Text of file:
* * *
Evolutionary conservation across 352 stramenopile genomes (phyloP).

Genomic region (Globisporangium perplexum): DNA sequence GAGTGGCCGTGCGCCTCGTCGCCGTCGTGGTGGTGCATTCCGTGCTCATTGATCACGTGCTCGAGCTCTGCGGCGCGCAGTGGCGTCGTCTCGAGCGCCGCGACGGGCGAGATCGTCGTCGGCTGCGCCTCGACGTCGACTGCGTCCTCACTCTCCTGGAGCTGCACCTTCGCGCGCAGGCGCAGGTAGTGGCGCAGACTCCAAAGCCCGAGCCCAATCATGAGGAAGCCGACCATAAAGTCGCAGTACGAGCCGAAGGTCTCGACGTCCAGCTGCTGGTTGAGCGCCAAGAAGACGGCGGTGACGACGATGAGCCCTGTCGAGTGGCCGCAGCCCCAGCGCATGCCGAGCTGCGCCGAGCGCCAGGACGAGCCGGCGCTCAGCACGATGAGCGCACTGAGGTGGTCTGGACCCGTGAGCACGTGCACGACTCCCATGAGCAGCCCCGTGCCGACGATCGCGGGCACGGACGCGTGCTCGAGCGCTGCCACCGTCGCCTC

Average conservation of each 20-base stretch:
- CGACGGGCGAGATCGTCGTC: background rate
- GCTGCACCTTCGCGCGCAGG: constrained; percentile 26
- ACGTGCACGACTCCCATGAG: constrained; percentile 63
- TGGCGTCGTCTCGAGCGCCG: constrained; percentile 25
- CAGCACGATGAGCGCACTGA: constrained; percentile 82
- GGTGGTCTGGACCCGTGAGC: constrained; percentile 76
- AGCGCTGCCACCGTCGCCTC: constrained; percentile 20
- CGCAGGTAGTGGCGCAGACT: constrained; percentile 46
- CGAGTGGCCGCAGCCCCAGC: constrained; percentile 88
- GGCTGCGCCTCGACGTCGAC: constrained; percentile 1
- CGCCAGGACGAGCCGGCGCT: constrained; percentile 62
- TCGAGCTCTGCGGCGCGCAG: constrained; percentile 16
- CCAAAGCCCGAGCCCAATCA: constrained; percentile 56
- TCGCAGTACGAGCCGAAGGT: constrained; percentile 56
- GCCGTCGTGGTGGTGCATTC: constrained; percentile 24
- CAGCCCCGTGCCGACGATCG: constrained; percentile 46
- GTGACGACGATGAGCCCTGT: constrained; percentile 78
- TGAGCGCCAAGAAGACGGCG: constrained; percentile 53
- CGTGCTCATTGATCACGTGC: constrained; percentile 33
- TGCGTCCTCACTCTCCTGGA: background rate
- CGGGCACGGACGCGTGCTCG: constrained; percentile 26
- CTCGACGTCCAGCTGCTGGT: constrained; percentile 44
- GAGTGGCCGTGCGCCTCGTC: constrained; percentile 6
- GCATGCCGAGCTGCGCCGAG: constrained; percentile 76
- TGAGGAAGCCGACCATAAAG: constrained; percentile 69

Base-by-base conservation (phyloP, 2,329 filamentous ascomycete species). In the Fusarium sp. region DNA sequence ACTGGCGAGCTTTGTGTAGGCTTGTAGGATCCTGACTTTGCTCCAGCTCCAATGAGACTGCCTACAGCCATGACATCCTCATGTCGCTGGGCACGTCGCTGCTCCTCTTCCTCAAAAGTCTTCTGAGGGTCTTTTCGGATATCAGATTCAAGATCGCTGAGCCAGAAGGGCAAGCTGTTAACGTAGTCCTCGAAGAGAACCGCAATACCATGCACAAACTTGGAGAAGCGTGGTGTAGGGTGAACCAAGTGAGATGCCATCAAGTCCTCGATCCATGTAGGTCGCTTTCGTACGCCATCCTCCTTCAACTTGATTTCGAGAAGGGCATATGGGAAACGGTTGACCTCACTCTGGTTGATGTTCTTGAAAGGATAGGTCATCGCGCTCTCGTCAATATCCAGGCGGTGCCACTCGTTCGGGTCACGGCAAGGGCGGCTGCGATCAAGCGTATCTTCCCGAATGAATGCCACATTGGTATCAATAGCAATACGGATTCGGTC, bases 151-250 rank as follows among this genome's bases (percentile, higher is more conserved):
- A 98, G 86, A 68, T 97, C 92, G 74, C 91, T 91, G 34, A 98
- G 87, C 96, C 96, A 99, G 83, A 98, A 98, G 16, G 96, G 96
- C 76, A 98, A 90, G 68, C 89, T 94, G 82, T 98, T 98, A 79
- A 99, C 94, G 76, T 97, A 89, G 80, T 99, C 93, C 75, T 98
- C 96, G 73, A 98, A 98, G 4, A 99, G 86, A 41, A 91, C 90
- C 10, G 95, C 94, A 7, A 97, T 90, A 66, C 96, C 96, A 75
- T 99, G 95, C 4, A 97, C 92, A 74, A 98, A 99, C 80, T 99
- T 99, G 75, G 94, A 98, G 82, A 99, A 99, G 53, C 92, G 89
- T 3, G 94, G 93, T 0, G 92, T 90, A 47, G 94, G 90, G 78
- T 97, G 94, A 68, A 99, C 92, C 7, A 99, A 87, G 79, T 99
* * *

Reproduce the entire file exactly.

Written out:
Evolutionary conservation across 352 stramenopile genomes (phyloP).

Genomic region (Globisporangium perplexum): DNA sequence GAGTGGCCGTGCGCCTCGTCGCCGTCGTGGTGGTGCATTCCGTGCTCATTGATCACGTGCTCGAGCTCTGCGGCGCGCAGTGGCGTCGTCTCGAGCGCCGCGACGGGCGAGATCGTCGTCGGCTGCGCCTCGACGTCGACTGCGTCCTCACTCTCCTGGAGCTGCACCTTCGCGCGCAGGCGCAGGTAGTGGCGCAGACTCCAAAGCCCGAGCCCAATCATGAGGAAGCCGACCATAAAGTCGCAGTACGAGCCGAAGGTCTCGACGTCCAGCTGCTGGTTGAGCGCCAAGAAGACGGCGGTGACGACGATGAGCCCTGTCGAGTGGCCGCAGCCCCAGCGCATGCCGAGCTGCGCCGAGCGCCAGGACGAGCCGGCGCTCAGCACGATGAGCGCACTGAGGTGGTCTGGACCCGTGAGCACGTGCACGACTCCCATGAGCAGCCCCGTGCCGACGATCGCGGGCACGGACGCGTGCTCGAGCGCTGCCACCGTCGCCTC

Average conservation of each 20-base stretch:
- CGACGGGCGAGATCGTCGTC: background rate
- GCTGCACCTTCGCGCGCAGG: constrained; percentile 26
- ACGTGCACGACTCCCATGAG: constrained; percentile 63
- TGGCGTCGTCTCGAGCGCCG: constrained; percentile 25
- CAGCACGATGAGCGCACTGA: constrained; percentile 82
- GGTGGTCTGGACCCGTGAGC: constrained; percentile 76
- AGCGCTGCCACCGTCGCCTC: constrained; percentile 20
- CGCAGGTAGTGGCGCAGACT: constrained; percentile 46
- CGAGTGGCCGCAGCCCCAGC: constrained; percentile 88
- GGCTGCGCCTCGACGTCGAC: constrained; percentile 1
- CGCCAGGACGAGCCGGCGCT: constrained; percentile 62
- TCGAGCTCTGCGGCGCGCAG: constrained; percentile 16
- CCAAAGCCCGAGCCCAATCA: constrained; percentile 56
- TCGCAGTACGAGCCGAAGGT: constrained; percentile 56
- GCCGTCGTGGTGGTGCATTC: constrained; percentile 24
- CAGCCCCGTGCCGACGATCG: constrained; percentile 46
- GTGACGACGATGAGCCCTGT: constrained; percentile 78
- TGAGCGCCAAGAAGACGGCG: constrained; percentile 53
- CGTGCTCATTGATCACGTGC: constrained; percentile 33
- TGCGTCCTCACTCTCCTGGA: background rate
- CGGGCACGGACGCGTGCTCG: constrained; percentile 26
- CTCGACGTCCAGCTGCTGGT: constrained; percentile 44
- GAGTGGCCGTGCGCCTCGTC: constrained; percentile 6
- GCATGCCGAGCTGCGCCGAG: constrained; percentile 76
- TGAGGAAGCCGACCATAAAG: constrained; percentile 69

Base-by-base conservation (phyloP, 2,329 filamentous ascomycete species). In the Fusarium sp. region DNA sequence ACTGGCGAGCTTTGTGTAGGCTTGTAGGATCCTGACTTTGCTCCAGCTCCAATGAGACTGCCTACAGCCATGACATCCTCATGTCGCTGGGCACGTCGCTGCTCCTCTTCCTCAAAAGTCTTCTGAGGGTCTTTTCGGATATCAGATTCAAGATCGCTGAGCCAGAAGGGCAAGCTGTTAACGTAGTCCTCGAAGAGAACCGCAATACCATGCACAAACTTGGAGAAGCGTGGTGTAGGGTGAACCAAGTGAGATGCCATCAAGTCCTCGATCCATGTAGGTCGCTTTCGTACGCCATCCTCCTTCAACTTGATTTCGAGAAGGGCATATGGGAAACGGTTGACCTCACTCTGGTTGATGTTCTTGAAAGGATAGGTCATCGCGCTCTCGTCAATATCCAGGCGGTGCCACTCGTTCGGGTCACGGCAAGGGCGGCTGCGATCAAGCGTATCTTCCCGAATGAATGCCACATTGGTATCAATAGCAATACGGATTCGGTC, bases 151-250 rank as follows among this genome's bases (percentile, higher is more conserved):
- A 98, G 86, A 68, T 97, C 92, G 74, C 91, T 91, G 34, A 98
- G 87, C 96, C 96, A 99, G 83, A 98, A 98, G 16, G 96, G 96
- C 76, A 98, A 90, G 68, C 89, T 94, G 82, T 98, T 98, A 79
- A 99, C 94, G 76, T 97, A 89, G 80, T 99, C 93, C 75, T 98
- C 96, G 73, A 98, A 98, G 4, A 99, G 86, A 41, A 91, C 90
- C 10, G 95, C 94, A 7, A 97, T 90, A 66, C 96, C 96, A 75
- T 99, G 95, C 4, A 97, C 92, A 74, A 98, A 99, C 80, T 99
- T 99, G 75, G 94, A 98, G 82, A 99, A 99, G 53, C 92, G 89
- T 3, G 94, G 93, T 0, G 92, T 90, A 47, G 94, G 90, G 78
- T 97, G 94, A 68, A 99, C 92, C 7, A 99, A 87, G 79, T 99